Middle Class Shanghai: Reshaping U.S.-China Engagement
By Cheng Li
Brookings Institution Press, 2021, 484 pp.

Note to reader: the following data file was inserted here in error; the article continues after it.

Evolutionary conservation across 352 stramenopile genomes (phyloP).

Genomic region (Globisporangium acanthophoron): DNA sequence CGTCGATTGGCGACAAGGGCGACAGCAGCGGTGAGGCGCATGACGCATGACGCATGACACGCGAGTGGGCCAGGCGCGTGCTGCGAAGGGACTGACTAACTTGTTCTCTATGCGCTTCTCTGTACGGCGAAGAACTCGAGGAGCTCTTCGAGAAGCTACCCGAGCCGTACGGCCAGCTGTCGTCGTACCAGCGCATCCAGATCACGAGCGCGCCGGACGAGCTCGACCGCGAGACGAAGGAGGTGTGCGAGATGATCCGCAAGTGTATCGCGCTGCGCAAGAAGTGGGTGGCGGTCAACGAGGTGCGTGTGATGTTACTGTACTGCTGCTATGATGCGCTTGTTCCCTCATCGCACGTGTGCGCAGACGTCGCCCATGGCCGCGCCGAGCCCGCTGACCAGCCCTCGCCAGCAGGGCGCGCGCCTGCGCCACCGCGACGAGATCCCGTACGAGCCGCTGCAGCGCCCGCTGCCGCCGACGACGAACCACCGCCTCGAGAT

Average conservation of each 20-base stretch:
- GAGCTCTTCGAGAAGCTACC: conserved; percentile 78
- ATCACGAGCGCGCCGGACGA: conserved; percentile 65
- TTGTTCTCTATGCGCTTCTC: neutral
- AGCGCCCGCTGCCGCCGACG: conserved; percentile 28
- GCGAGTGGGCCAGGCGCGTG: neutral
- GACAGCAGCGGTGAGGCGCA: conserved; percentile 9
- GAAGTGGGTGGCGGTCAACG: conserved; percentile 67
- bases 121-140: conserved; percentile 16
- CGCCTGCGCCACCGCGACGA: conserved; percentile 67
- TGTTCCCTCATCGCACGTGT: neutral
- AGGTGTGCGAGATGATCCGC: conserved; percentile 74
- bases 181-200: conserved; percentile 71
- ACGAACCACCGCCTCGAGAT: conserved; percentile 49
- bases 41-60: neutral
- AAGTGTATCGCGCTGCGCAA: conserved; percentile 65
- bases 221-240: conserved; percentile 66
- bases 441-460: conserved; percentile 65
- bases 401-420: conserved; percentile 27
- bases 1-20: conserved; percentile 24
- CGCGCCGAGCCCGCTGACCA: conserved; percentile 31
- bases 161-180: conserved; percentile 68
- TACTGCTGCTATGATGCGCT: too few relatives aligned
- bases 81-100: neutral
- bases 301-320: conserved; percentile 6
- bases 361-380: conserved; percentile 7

Based on decades of original research, this book provides a nuanced counterpoint to alarmist caricatures of China and its citizens by exploring the diversity and dynamism of Shanghai and its large middle class. The city’s progressive outlook and eclectic culture stem from its history as a vital port town teeming with bankers, industrialists, architects, and missionaries from around the world. Its avant-garde political ferment gave birth to the revolutionary Chinese Communist Party in 1921. Present-day Shanghai is a cosmopolitan metropolis with the most skyscrapers, international banks, cafés, and art galleries in China. Surveys show that the city’s residents are significantly more concerned than the wider population about numerous political and environmental issues, including climate change, inequality, the plight of migrant workers, and government accountability. In China’s major cities, U.S.-trained professionals now hold leadership positions in academia, law, business, the creative arts, and even politics. Li makes the persuasive case that this middle class can help improve relations between China and the United States. He recommends a U.S. strategy of engagement with, rather than decoupling from, China, one that is sensitive to these dynamics and works toward pursuing shared goals.